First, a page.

During the 1953 epidemic the third floor of the Kenora General Hospital was used as a polio isolation ward for acute cases, and St Joseph’s was used for less severe convalescent cases. The wards were staffed with nurses who volunteered to assist, and led by Jacqueline Mason. Jacqueline Mason had grown up in Kenora, and left to become a physio-therapist at the Red Cross Hospital in Calgary. She’d been home on holiday that summer when the epidemic broke out, and with the blessing of the Red Cross, she volunteered to stay and lead the local response. Physiotherapy was a fairly new field at the time and her unique skills were crucial in helping to get the children who were afflicted literally back on their feet. 

In total there were 64 diagnosed cases of polio in the Kenora area during the 1953 epidemic. Of those 64 cases, seven had to be sent for special care in Winnipeg and four were sent for special care in Sault St. Marie. Sadly, two of the polio patients, both children, passed away.

Things did calm down through the winter of 1953 and into 1954. The aforementioned Salk vaccine breakthrough had been announced in March 1953, but it was taking a considerable amount of time for it to be produced at a large and safe scale. Still there was hope— in early reports from the clinical trials the vaccine seemed to be working. 

As you might expect, going into the summer of 1954 local parents were quite concerned that there would be a repeat of the previous summer’s epidemic. At a meeting of the King George Home and School group in May 1954, the supervisor of nurses at the Kenora Health Unit, Hazel Wilson, addressed concerned parents. She explained the history of the virus, how it spreads, and how infectious it is. Additionally, she warned that the summer of 1954 had the potential to be even worse than 1953. Finally she mentioned how critical it was that the fear the parents were feeling not be transmitted to children since it might harm them psychologically in the long run— a savvy and appropriate message in childhood development that’s applicable even today.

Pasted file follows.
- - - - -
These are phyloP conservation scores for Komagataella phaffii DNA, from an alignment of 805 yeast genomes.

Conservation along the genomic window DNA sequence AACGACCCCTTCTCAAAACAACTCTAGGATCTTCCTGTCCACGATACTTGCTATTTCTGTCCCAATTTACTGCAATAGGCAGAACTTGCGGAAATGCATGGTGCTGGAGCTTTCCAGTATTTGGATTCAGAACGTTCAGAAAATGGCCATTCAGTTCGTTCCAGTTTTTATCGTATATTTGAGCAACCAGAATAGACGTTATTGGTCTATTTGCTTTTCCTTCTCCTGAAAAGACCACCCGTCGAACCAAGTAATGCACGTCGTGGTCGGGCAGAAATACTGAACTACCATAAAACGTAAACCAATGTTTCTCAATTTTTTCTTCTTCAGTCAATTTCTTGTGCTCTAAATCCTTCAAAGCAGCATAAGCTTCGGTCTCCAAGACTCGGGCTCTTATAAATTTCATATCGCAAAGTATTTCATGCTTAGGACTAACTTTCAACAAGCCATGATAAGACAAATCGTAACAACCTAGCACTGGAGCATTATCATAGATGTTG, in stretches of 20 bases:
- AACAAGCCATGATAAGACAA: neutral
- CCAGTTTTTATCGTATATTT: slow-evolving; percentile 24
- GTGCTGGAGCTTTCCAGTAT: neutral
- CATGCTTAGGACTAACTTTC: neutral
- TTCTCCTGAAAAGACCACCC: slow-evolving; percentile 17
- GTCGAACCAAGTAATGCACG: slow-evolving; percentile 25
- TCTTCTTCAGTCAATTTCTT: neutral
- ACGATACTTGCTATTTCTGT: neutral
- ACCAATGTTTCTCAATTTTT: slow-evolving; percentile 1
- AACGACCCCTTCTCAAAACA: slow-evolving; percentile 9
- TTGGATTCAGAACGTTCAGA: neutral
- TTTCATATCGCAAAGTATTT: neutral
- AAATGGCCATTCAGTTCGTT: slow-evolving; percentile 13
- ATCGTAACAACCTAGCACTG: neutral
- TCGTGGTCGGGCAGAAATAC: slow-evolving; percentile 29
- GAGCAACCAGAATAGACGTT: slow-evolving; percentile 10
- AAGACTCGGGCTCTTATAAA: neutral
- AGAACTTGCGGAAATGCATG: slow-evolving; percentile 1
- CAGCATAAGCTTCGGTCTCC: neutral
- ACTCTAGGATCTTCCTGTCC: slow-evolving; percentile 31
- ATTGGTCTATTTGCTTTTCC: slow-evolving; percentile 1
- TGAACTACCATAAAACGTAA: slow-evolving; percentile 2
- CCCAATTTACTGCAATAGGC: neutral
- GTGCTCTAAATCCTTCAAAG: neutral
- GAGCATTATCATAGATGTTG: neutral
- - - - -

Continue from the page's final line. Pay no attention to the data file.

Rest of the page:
Luckily the summer of 1954 saw only a handful of polio cases, not just in Kenora but across Canada. There were only two confirmed cases across the district— one in Redditt and one in Kenora.  Considerably more people were killed and injured in motor vehicle accidents that summer— shockingly 20 people were killed and many more were injured in July and August alone. 

During the summer and fall of 1954 and into 1955 the Salk vaccine was undergoing successful trials.  On April 12th, 1955 the Salk vaccine was certified as both safe and effective. That same day the Kenora Health Unit announced that all local grade 1 & 2 students would be vaccinated in cohorts at their schools in the coming weeks. When more vaccine was available all students in primary and secondary schools would be vaccinated. The vaccine program was completely free of charge through a federal-provincial partnership. Ontario Premier Leslie Frost said of the vaccination program, “This is the soundest investment we have ever made. We’re not going to fool around. We’re going to get this moving as fast as possible.”

The Salk vaccine required multiple doses, so the first local vaccinations were completed in mid June 1955.  From there vaccinations were carried out every year. Eventually an oral vaccine was rolled out, and by the 1970s polio was uncommon in Canada. Helping this cause were organizations like the March of Dimes and Rotary International, including the Kenora Rotary Club. Together with partners they have raised millions of dollars to help eradicate polio worldwide, and those efforts continue to this day.  

We are once again in the midst of a great public heath emergency, but just like in the 1950s, help is on the way. We’ll stay at home and wait patiently for vaccinations to arrive in the next few months, and who knows, maybe a few alumni of the original 1955 class of the Salk polio vaccine will once again lead the charge into the future.

Did you know?

Kenora was once claimed by Ontario and by Manitoba. Both provinces claimed the area between 1878 and 1884. The case was resolved in 1884 by Queen Victoria’s Privy Council, the highest court in the world at the time.